If we had not sterling assets during that period, or if we could not get dollars, one might understand the difficulties that confronted us later on, but we had dollars then or could get them, or were entitled at all events to get dollars in exchange for our sterling assets, but we did not exploit that situation as we ought to have done, and did not, apparently, recognise the difficulties which were then naked before our eyes. We could then have utilised the assets which are now frozen in London for the purpose of importing a good deal of the commodities which we cannot get from any source now. Our position in respect of manufactured goods and raw materials so far as Britain is concerned is that we cannot get the materials we need and we cannot, of course, in those circumstances repatriate our foreign assets. Now, we have neither our money nor the materials to feed and clothe our people or to sustain our industries and agriculture. We could then have bought and stored, if we had only the foresight to do so, the materials that would be needed to tide us over the war period, but because we neglected that opportunity we are now paying the price in an increasing number of unemployed, in a substantially increased cost of living, and in a creeping despair and bleakness in the homes of tens of thousands of our people in this country to-day.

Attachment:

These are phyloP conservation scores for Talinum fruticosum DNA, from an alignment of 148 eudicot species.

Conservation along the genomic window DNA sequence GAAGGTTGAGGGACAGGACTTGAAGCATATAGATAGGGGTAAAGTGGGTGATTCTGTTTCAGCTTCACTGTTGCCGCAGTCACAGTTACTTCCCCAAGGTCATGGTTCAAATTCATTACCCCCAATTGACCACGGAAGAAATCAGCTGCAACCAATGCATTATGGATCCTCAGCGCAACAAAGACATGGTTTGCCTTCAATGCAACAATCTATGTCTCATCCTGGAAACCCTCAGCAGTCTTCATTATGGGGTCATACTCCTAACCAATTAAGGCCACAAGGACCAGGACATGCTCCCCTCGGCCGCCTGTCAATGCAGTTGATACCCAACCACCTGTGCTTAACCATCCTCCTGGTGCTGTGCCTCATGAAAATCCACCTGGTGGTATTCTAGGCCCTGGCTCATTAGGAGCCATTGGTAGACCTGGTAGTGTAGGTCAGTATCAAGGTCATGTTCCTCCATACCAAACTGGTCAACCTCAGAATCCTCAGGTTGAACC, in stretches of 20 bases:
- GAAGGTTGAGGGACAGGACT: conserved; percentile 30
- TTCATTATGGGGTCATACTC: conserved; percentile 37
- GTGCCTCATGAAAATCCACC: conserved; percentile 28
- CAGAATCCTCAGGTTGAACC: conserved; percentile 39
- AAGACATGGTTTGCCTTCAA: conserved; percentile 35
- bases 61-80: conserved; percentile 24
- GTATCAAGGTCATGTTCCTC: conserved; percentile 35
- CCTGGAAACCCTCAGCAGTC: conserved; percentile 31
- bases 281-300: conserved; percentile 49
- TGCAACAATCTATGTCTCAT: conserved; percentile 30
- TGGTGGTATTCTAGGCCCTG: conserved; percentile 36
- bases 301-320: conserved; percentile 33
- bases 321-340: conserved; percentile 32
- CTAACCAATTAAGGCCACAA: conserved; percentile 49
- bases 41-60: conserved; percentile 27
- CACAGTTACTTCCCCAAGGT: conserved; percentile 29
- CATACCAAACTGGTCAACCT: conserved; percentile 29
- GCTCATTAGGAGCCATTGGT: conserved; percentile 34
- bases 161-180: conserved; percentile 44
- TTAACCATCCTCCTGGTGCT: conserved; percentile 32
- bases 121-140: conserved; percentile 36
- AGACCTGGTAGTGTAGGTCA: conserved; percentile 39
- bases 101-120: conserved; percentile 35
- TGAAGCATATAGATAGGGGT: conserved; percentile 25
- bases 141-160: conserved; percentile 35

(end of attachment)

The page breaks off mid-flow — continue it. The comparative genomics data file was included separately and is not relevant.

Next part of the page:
There is probably no better illustration of the complete absence of planning than is revealed by an examination of the food situation. It must have been obvious to the Government last harvest that there would be a shortage of wheat in this country this year. It must have been obvious, with only 300,000 acres under wheat, giving us approximately 300,000 tons of wheat while we needed approximately 650,000 tons, that we were bound to be in a serious position in respect of wheat production this year. Nothing was done in October; nothing was done in November; nothing was done in December. But, in January, the Government woke up to discover that we were not going to get any more foreign wheat, that we could not get ships to transport the wheat if we got it, that we could not get any re-exported from Britain, and that, consequently, we must rely entirely on our own resources in respect of wheat production.